kubedb      kubedb-kubedb-ops-manager-fd5c796bc-w8llt       1/1     Running   0          3m3s
kubedb      kubedb-kubedb-provisioner-7fc4796bf9-l8kvc      1/1     Running   0          3m3s
kubedb      kubedb-kubedb-schema-manager-95bbcf7b6-t6fgb    1/1     Running   0          3m3s
kubedb      kubedb-kubedb-webhook-server-656788f5bc-2fs7d   1/1     Running   0          3m3s

We can go on to the next stage if every pod status is running.

Create a Namespace

Now we’ll create a new namespace in which we will deploy Redis. To create a namespace, we can use the following command:

$ kubectl create namespace redis-demo
namespace/redis-demo created

Deploy Redis Database via Kubernetes Redis operator

We need to create a yaml configuration to deploy Redis database on Kubernetes. And we will apply this yaml below,

kind: Redis
  name: redis-cluster
  namespace: redis-demo
  version: 7.0.9
  mode: Cluster
    master: 3
    replicas: 1
  storageType: Durable
        storage: "1Gi"
    storageClassName: "standard"
      - ReadWriteOnce
  terminationPolicy: WipeOut

You can see the detailed yaml specifications in the Kubernetes Redis documentation.

We will save this yaml configuration to redis-cluster.yaml. Then create the above Redis object.

$ kubectl create -f redis-cluster.yaml created

If all the above steps are handled correctly and the Redis is deployed, you will see that the following objects are created:

$ kubectl get all -n redis-demo
NAME                         READY   STATUS    RESTARTS   AGE
pod/redis-cluster-shard0-0   1/1     Running   0          2m9s
pod/redis-cluster-shard0-1   1/1     Running   0          104s
pod/redis-cluster-shard1-0   1/1     Running   0          2m7s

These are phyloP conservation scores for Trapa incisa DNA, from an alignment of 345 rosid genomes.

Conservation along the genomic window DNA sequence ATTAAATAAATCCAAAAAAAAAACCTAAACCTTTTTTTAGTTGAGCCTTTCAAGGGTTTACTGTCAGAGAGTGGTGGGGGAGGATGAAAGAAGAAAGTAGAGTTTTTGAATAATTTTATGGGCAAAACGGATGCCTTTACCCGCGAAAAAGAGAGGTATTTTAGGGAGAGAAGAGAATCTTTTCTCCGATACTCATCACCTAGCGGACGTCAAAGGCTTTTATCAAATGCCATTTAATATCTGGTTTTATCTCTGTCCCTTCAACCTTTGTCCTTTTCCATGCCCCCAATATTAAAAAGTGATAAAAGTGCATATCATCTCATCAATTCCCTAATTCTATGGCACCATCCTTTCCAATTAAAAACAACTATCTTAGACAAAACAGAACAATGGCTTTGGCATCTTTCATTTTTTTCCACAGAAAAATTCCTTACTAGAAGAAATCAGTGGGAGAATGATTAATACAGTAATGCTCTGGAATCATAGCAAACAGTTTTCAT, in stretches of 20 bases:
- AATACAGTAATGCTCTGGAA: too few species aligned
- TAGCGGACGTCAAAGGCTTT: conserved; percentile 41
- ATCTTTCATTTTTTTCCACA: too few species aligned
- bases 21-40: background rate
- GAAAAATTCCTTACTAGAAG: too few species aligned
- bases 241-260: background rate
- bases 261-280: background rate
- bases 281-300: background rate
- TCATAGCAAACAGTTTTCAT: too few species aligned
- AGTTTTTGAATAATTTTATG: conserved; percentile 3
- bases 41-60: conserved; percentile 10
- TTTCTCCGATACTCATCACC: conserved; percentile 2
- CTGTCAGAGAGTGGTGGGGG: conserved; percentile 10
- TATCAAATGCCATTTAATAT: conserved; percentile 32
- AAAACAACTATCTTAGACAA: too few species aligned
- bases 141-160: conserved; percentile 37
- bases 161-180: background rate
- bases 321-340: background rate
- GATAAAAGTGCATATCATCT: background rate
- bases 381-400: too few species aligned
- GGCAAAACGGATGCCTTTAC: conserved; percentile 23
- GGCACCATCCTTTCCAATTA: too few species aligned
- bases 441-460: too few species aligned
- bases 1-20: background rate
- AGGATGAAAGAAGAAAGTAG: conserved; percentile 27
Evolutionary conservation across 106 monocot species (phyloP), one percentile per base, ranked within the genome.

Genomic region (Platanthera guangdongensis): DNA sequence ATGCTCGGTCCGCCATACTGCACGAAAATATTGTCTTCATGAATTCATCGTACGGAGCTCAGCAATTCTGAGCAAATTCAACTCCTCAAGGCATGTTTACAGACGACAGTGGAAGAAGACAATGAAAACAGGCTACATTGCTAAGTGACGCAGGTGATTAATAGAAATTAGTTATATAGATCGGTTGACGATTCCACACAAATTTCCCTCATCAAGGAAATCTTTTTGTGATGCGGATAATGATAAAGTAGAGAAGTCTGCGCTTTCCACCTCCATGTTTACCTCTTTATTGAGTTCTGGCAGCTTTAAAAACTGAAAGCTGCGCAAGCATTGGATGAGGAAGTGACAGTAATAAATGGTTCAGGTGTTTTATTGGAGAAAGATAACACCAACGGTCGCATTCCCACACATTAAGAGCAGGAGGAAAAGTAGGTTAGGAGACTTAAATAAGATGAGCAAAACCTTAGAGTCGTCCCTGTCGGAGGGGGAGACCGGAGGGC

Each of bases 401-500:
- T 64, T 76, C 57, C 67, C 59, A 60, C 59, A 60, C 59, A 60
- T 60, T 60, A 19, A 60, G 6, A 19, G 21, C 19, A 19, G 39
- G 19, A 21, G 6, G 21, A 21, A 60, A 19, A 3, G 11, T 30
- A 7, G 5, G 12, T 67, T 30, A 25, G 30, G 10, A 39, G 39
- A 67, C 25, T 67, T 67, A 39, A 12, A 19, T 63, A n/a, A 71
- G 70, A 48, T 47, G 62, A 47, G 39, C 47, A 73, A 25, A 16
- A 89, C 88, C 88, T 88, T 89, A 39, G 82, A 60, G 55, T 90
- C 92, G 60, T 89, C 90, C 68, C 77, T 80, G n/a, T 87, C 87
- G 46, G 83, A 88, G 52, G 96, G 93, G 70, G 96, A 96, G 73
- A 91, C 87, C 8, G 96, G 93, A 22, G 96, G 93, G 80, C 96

pod/redis-cluster-shard1-1   1/1     Running   0          103s
pod/redis-cluster-shard2-0   1/1     Running   0          2m5s
pod/redis-cluster-shard2-1   1/1     Running   0          101s

NAME                         TYPE        CLUSTER-IP     EXTERNAL-IP   PORT(S)    AGE
service/redis-cluster        ClusterIP   <none>        6379/TCP   2m11s
service/redis-cluster-pods   ClusterIP   None           <none>        6379/TCP   2m11s

NAME                                    READY   AGE
statefulset.apps/redis-cluster-shard0   2/2     2m9s
statefulset.apps/redis-cluster-shard1   2/2     2m7s
statefulset.apps/redis-cluster-shard2   2/2     2m5s

NAME                                               TYPE               VERSION   AGE   7.0.9     2m5s

NAME                             VERSION   STATUS   AGE   7.0.9     Ready    2m12s

We have successfully deployed Redis to Kubernetes via the Kubernetes Redis operator. Now, we will connect to the Redis database to insert some sample data and verify whether our Redis database is usable or not. First, check the database status,

$ kubectl get redis -n redis-demo
redis-cluster   7.0.9     Ready    2m30s

Here, we should have to obtain necessary credentials in order to connect to the database. Let’s export the credentials as environment variable to our current shell. KubeDB will create Secret and Service for the database redis-cluster that we have deployed. Let’s check them,

$ kubectl get secret -n redis-demo
NAME                   TYPE                       DATA   AGE
redis-cluster-auth   2      3m5s
redis-cluster-config   Opaque                     1      3m5s

$ kubectl get service -n redis-demo
NAME                 TYPE        CLUSTER-IP     EXTERNAL-IP   PORT(S)    AGE
redis-cluster        ClusterIP   <none>        6379/TCP   3m31s
redis-cluster-pods   ClusterIP   None           <none>        6379/TCP   3m31s

Now, we are going to use PASSWORD to authenticate and insert some sample data. At first, let’s export the PASSWORD as environment variables to make further commands re-usable.

$ export PASSWORD=$(kubectl get secrets -n redis-demo redis-cluster-auth -o jsonpath='{.data.\password}' | base64 -d)

Insert sample data to the Redis database

In this section, we are going to login into our Redis database pod and insert some sample data.

$ kubectl exec -it -n redis-demo redis-cluster-shard0-0 -- redis-cli -c -a $PASSWORD
Defaulted container "redis" out of: redis, redis-init (init)> set Product1 KubeDB
-> Redirected to slot [15299] located at
OK> set Product2 Stash
-> Redirected to slot [2976] located at

OK> get Product1
-> Redirected to slot [15299] located at
"KubeDB"> get Product2
-> Redirected to slot [2976] located at
"Stash"> exit

We’ve successfully Deploy Redis to Kubernetes via Kubernetes Redis operator KubeDB and insert some sample data into it.

Redis on Kubernetes: Best Practices